Some analysts are advising yield-seeking clients to focus more on companies with stable balance sheets and a trend of dividend increases, rather than the firms with the biggest overall dividend yields. Bank stocks, for instance, have historically offered investors relatively good yields. But the Federal Reserve has warned that banks could face as much as $700 billion in loan losses if the economic recovery takes longer than expected, making the group a potentially risky play.

"The economic recovery is likely to be too slow to just dive in" to even deeply discounted shares because of their dividend yields, said Simeon Hyman, global investment strategist at ProShares.

Several dividend aristocrats have managed to outperform not just the group but also the S&P 500 this year. Target Corp., which has a dividend yield of 1.7%, is up 25% in the year to date. Lowe's Cos., which has a dividend yield of nearly 1.4%, has risen 44%. Stocks trading at higher prices typically offer lower dividend yields, while those trading at lower prices tend to have higher dividend yields.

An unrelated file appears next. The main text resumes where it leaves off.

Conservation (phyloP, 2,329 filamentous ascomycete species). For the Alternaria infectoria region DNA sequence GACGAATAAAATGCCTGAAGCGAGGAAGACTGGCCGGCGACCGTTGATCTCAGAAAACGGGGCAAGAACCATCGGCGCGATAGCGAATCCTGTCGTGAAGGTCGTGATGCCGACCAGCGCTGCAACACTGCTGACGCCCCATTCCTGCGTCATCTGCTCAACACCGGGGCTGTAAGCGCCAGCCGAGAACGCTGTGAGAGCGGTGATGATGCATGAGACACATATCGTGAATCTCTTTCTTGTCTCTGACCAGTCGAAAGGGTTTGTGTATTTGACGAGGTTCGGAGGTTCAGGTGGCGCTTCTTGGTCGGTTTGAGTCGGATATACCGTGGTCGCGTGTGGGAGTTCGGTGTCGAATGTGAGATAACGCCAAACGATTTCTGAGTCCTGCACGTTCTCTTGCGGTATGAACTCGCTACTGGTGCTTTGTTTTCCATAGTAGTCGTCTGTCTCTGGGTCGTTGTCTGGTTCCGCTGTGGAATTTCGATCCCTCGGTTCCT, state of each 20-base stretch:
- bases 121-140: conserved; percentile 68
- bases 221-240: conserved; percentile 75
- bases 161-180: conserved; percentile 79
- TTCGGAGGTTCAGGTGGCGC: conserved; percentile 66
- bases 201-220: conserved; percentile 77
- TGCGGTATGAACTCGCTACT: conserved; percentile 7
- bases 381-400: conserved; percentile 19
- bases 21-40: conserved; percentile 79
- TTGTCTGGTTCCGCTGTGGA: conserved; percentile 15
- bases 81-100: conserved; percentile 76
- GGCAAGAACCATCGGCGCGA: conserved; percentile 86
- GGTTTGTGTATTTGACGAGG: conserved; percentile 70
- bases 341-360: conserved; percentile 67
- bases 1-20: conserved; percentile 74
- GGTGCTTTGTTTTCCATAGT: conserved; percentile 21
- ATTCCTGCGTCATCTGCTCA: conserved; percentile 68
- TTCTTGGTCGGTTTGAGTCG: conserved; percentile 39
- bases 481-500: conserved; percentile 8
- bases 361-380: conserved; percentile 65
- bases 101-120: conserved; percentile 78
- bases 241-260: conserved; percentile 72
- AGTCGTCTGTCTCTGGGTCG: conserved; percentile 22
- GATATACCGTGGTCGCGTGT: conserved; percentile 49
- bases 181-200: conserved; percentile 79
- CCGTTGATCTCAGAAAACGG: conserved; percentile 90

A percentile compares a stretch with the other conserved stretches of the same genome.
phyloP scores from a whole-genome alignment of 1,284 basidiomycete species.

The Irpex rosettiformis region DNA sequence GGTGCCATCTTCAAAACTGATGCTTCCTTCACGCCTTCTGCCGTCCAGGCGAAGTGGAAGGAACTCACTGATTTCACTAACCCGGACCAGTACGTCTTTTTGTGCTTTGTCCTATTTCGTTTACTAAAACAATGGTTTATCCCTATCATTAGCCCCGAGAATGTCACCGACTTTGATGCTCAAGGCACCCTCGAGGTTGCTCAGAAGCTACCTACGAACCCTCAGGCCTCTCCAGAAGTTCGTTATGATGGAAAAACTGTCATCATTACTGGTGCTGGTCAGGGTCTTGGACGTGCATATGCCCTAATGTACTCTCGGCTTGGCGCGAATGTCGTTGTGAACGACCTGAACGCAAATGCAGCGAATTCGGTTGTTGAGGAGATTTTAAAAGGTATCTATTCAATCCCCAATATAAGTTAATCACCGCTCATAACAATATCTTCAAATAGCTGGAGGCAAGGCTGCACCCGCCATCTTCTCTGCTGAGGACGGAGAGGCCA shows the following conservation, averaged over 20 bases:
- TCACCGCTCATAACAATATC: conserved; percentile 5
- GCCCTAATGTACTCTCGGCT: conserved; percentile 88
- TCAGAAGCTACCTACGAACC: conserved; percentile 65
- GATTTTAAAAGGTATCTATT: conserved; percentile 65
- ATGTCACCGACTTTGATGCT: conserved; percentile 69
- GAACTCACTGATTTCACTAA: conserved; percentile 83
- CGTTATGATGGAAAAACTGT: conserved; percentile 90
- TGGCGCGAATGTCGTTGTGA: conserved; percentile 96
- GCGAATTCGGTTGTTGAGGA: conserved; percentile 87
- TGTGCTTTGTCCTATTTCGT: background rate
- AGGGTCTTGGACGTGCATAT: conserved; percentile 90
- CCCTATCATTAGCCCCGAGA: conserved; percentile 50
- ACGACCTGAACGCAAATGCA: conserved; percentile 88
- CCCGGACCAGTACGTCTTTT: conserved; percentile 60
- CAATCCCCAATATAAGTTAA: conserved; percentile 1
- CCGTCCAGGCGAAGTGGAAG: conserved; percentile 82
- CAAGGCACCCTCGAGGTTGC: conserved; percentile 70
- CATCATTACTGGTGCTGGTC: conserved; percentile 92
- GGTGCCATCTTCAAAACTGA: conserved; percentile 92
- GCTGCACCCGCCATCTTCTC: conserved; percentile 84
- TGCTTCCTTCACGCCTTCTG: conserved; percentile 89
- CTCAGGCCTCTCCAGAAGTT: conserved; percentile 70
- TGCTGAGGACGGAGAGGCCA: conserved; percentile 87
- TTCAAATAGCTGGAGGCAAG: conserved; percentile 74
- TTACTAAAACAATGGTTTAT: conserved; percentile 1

Because bond yields have fallen so much in the past few years, many companies already offer dividend yields that exceed those of ultrasafe government bonds. At the close of trading Friday, about 70% of S&P 500 companies had dividend yields above the 10-year Treasury yield, compared with nearly 48% at the end of last year, according to Dow Jones Market Data. The yield on the 10-year Treasury settled Friday at 0.840%.

Investors like Mr. Sherry believe that despite not faring well this year, many dividend stocks will likely enjoy a resurgence in popularity at some point. Clients he has spoken to have indicated they still want a source of relatively stable income, especially given how volatile the broader market has been this year.

"Given the low interest rates, investors will recognize a need to look at dividend-paying stocks," he said, noting that many will specifically be looking for "stocks that have come out the other side of Covid-19 with strong balance sheets and cash flow. And that's when these stocks will do better in the marketplace."

Write to Akane Otani at akane.otani@wsj.com and Caitlin McCabe at caitlin.mccabe@wsj.com


  (END) Dow Jones Newswires
  10-25-20 0544ET
  Copyright (c) 2020 Dow Jones & Company, Inc.